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Effect of Heifer Frame Score on Growth, Fertility, and Economics

  • Senturklu, S. (Dickinson Research Extension Center, North Dakota State University) ;
  • Landblom, D.G. (Dickinson Research Extension Center, North Dakota State University) ;
  • Perry, G.A. (Department of Animal Sciences, South Dakota State University) ;
  • Petry, T. (Department of Agribusiness and Applied Economics, North Dakota State University)
  • Received : 2013.12.19
  • Accepted : 2014.07.10
  • Published : 2015.01.01

Abstract

A non-traditional forage-based protocol was employed to evaluate replacement heifer growth, fertility, and economics between small frame (SF, 3.50; n = 50) and large frame (LF, 5.56; n = 50) heifers using three increasing gain growth phases. Preceding an 85 d growing-breeding period (Phase 3; P3) the heifers were managed as a common group for Phases 1 and 2 (P1 and P2). During P1, heifers grazed common fields of unharvested corn and corn residue (total digestible nutrients [TDN] 56%) with supplemental hay. For P2, heifers grazed early spring crested wheatgrass pasture (CWG; TDN 62%) that was followed by the final P3 drylot growing and breeding period (TDN 68%). Small frame heifers were lighter at the end of P1 in May and at the start of P3 breeding in August (p = 0.0002). Percent of mature body weight (BW) at the end of P1 (209 d) was 48.7% and 46.8%, respectively, for the SF and LF heifers and the percent pubertal was lower for SF than for LF heifers (18.0% vs 40.0%; p = 0.02). At breeding initiation (P3), the percentage of mature BW was 57.8 and 57.2 and the percentage pubertal was 90.0 and 96.0 (p = 0.07) for the SF and LF heifers, respectively; a 5-fold increase for SF heifers. Breeding cycle pregnancy on days 21, 42, and 63, and total percent pregnant did not differ (p>0.10). In drylot, SF heifer dry matter intake (DMI) was 20.1% less (p = 0.001) and feed cost/d was 20.3% lower (p = 0.001), but feed cost/kg of gain did not differ between SF and LF heifers (p = 0.41). Economically important live animal measurements for muscling were measured in May and at the end of the study in October. SF heifers had greater L. dorsi muscle area per unit of BW than LF heifers (p = 0.03). Small frame heifer value was lower at weaning (p = 0.005) and the non-pregnant ending heifer value was lower for SF heifers than for the LF heifers (p = 0.005). However, the total development cost was lower for SF heifers (p = 0.001) and the net cost per pregnant heifer, after accounting for the sale of non-pregnant heifers, was lower for SF heifers (p = 0.004). These data suggest that high breeding efficiency can be attained among March-April born SF and LF virgin heifers when transitioned to a more favorable May-June calving period through the strategic use of grazed and harvested forages resulting in a lower net cost per pregnant SF heifer.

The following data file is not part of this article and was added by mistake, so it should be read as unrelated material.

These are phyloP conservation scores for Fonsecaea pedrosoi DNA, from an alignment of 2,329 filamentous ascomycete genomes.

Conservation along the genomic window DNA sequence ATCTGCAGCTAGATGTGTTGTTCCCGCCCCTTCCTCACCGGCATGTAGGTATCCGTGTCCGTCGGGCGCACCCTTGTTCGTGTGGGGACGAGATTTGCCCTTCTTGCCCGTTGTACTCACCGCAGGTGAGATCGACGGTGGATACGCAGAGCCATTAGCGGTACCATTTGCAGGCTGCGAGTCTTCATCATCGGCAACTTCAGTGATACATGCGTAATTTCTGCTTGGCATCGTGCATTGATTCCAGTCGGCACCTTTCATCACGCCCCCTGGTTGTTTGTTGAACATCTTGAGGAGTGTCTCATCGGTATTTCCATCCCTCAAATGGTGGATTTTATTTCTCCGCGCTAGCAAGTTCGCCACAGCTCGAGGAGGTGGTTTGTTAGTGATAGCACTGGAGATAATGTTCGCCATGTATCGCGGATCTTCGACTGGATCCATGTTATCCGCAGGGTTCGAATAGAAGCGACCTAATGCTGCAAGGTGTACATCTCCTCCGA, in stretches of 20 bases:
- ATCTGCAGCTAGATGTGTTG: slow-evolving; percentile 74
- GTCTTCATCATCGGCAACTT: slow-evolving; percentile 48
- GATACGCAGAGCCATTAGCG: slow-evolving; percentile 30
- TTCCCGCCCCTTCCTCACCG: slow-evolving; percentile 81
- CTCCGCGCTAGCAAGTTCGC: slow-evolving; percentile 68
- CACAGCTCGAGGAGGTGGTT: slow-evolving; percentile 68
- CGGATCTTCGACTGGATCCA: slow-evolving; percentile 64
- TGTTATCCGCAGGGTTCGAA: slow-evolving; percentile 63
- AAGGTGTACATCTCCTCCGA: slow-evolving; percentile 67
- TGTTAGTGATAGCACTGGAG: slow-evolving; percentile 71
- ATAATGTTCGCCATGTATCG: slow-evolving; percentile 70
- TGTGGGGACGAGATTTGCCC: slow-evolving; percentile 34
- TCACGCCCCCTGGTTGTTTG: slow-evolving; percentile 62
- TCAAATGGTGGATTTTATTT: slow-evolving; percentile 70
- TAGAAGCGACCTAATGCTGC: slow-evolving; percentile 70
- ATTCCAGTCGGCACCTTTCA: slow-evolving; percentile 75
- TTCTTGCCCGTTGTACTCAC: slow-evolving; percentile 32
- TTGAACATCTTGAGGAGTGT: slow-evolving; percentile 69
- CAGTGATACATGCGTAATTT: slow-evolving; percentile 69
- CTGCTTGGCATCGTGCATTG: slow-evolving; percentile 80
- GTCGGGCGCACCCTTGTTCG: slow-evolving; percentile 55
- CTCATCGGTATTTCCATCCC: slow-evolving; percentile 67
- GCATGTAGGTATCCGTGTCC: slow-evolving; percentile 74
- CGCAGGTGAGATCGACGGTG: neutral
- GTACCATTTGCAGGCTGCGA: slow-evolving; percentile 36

Keywords

Beef Heifer;Heifer Production Economics;Fertility;Frame Score;Increasing Energy Management;Percent Mature Body Weight

Acknowledgement

Supported by : North Dakota State Univ.

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